2Xtreme

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2Xtreme
2 Xtreme PAL.jpg
Developer(s)Sony Interactive Studios America
Publisher(s)Sony Computer Entertainment America
Producer(s)Kelly Ryan
Programmer(s)Phillip Weeks
Bob Gordon
Michael Riccio
Composer(s)Rex Baca
Platform(s)PlayStation
Release
  • NA: November 6, 1996
  • EU: March 6, 1997
Genre(s)Racing
Mode(s)Single-player, multiplayer

2Xtreme is a racing game released for the PlayStation in 1996 and a sequel to ESPN Extreme Games. Unlike the original, the game does not bear ESPN licensing.[1] In it, the player races against others in various events around the world using Rollerblading, skateboarding, biking, and snowboarding. A sequel, 3Xtreme, was released in 1999.

Gameplay[edit]

Players compete on 12 courses with different vehicles. Points are awarded for performing tricks, passing through special gates, and knocking down opponents.[2] Health dictates how easily a player can be knocked over by an obstacle or another racer, and decreases when a player accelerates. 2Xtreme has four different difficulty levels. A player can choose in the options to race without the other computer characters, and also turn off fighting.

On 2Xtreme a player can either do a normal 'Exhibition' race or a season which involves all 12 tracks and creates standings based on the score the player achieves in each track. The score is calculated mainly by the time the player finishes in and place in the race. Points from gates, knockdowns and tricks are then added to this. On 2-player mode both for Exhibitions and Seasons the screen is split horizontally and both players start at the back of the race. This makes the game a little more difficult as it becomes harder to see and avoid the obstacles in your path.

Reception[edit]

Reception
Review scores
PublicationScore
EGM6.5/10[3]
GameSpot7.6/10[4]
Next Generation2/5 stars[5]

2Xtreme sharply divided critics. GamePro's Dr. Zombie praised the game for its "high-speed action", tough opponent AI, split screen competitive mode, responsive controls, and graphics, particularly the rendered backgrounds.[6] In contrast, Hugh Sterbakov of GameSpot said that though the graphics, sounds, and gameplay were all improved from ESPN Extreme Games, they were still so primitive that they could have been done on a last generation console. However, he felt the fun gameplay in two-player mode outweighed this, though he recommended that gamers with no one to play with buy a different racing game.[4] Todd Mowatt of Electronic Gaming Monthly gave it an 8 out of 10, citing the power-ups, selection of characters, and season competition, while his co-reviewer Joe Rybicki gave it a 5 out of 10, saying the graphics and animation do not exploit the PlayStation's capabilities, and the gameplay fails to improve upon the unexciting original.[3] A reviewer for Next Generation somewhat similarly commented that 2Xtreme "seems to be a little more sedate than the frenzied original was." He noted the absence of aggressive civilians, the lack of differentiation between the three tracks, and the over-similar control and feel of the different sports. He also criticized the two-player split screen as "barely adequate", and said the game should have supported the PlayStation Link Cable.[5]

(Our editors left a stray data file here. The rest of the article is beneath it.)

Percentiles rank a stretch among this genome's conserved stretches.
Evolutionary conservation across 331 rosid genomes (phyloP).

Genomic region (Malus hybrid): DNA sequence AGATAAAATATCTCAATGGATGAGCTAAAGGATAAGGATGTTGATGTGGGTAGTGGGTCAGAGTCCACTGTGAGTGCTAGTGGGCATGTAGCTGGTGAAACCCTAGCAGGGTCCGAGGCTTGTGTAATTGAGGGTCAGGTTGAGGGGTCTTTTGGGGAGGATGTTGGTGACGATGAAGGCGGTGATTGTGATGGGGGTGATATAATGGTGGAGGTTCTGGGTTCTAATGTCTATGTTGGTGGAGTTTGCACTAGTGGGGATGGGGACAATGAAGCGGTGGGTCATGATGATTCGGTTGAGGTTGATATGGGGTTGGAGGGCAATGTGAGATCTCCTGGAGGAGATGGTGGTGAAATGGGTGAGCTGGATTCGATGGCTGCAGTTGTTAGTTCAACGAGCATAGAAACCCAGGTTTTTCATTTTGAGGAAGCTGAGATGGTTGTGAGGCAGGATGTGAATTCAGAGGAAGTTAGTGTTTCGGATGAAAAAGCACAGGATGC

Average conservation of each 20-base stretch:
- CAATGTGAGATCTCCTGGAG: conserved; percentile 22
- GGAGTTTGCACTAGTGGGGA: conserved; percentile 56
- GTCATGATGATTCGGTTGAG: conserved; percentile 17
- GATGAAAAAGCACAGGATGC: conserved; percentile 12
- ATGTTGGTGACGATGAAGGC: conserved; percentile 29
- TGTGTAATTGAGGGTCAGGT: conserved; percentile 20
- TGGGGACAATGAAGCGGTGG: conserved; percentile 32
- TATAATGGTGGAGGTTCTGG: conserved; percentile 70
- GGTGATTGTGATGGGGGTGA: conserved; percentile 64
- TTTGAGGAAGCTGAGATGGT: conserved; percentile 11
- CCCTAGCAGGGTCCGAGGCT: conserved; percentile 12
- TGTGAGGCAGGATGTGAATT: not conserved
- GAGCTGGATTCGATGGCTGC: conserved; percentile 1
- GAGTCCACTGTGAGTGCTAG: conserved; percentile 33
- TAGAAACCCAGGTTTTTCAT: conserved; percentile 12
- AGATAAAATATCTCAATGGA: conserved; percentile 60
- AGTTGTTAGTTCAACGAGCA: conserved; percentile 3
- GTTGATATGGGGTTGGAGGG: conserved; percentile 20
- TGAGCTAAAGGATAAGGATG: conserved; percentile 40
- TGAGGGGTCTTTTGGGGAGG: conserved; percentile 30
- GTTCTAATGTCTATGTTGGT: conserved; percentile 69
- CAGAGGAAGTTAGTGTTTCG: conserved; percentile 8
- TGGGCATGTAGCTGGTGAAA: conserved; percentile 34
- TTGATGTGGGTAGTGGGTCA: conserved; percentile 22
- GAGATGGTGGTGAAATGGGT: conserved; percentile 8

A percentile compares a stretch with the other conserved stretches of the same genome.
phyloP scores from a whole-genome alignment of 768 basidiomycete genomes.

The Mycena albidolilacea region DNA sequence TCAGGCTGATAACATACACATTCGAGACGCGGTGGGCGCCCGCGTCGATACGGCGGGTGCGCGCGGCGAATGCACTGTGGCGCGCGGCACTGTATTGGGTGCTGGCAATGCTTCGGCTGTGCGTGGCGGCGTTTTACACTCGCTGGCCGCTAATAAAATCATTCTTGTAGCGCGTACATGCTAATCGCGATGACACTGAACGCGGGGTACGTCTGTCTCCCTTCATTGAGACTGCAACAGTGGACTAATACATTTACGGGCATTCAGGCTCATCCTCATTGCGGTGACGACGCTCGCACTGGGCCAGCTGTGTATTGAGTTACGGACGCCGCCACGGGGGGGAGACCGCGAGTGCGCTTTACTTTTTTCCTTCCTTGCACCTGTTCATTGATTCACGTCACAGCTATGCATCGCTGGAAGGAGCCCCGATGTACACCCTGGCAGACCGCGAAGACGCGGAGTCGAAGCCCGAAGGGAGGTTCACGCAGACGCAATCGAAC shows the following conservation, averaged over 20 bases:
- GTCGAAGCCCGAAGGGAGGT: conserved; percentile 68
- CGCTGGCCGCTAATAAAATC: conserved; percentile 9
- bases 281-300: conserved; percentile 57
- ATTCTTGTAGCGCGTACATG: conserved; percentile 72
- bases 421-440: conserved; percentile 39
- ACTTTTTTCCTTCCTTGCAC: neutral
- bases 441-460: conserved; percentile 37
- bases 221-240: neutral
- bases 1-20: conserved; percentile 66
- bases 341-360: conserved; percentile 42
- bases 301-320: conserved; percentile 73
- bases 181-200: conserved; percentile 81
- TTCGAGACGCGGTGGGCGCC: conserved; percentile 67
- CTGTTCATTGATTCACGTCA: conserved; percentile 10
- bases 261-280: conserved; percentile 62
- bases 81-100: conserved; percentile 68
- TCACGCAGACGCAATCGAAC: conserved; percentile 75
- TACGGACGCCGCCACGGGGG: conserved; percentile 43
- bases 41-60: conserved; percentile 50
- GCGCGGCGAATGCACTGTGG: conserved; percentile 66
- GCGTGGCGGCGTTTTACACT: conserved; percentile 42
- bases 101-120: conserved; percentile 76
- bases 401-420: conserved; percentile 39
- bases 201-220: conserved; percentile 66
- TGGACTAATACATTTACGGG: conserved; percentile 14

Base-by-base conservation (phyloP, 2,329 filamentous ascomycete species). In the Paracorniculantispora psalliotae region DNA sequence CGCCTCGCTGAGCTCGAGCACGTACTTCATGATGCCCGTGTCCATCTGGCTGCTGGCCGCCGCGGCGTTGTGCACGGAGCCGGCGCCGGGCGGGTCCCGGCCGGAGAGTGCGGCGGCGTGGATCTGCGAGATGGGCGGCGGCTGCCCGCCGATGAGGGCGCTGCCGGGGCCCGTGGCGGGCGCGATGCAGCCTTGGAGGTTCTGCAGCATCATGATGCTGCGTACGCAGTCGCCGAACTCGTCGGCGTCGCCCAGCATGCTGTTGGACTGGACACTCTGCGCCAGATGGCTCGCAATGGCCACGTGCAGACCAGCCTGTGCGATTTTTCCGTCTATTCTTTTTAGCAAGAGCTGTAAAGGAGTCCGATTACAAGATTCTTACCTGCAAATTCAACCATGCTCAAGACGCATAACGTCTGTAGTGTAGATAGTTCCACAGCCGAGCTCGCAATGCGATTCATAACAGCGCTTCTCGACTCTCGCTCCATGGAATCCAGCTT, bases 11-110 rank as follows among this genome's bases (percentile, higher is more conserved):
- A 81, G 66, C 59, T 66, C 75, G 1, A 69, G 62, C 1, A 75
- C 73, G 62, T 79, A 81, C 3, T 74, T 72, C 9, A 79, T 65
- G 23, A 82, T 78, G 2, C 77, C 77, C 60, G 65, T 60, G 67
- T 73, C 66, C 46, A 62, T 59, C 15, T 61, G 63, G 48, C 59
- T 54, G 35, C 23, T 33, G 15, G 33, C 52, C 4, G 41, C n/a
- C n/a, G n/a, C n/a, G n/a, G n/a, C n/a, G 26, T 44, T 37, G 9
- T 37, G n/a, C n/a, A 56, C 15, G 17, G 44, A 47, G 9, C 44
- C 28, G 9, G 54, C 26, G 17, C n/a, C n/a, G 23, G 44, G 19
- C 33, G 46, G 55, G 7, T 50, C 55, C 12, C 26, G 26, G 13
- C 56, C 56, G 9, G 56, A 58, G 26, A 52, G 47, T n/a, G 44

See also[edit]

References[edit]

  1. ^ "2 Extreme". GamePro. No. 99. IDG. December 1996. p. 84.
  2. ^ "2Xtreme". Electronic Gaming Monthly. No. 88. Ziff Davis. November 1996. p. 262.
  3. ^ a b "Team EGM Box Scores: 2Xtreme". Electronic Gaming Monthly. No. 90. Ziff Davis. January 1997. p. 222.
  4. ^ a b Sterbakov, Hugh (December 17, 1996). "2Xtreme Review". GameSpot. Retrieved 6 January 2018.
  5. ^ a b "2Xtreme". Next Generation. No. 25. Imagine Media. January 1997. p. 178.
  6. ^ "PlayStation ProReview: 2Xtreme". GamePro. No. 100. IDG. January 1997. p. 102.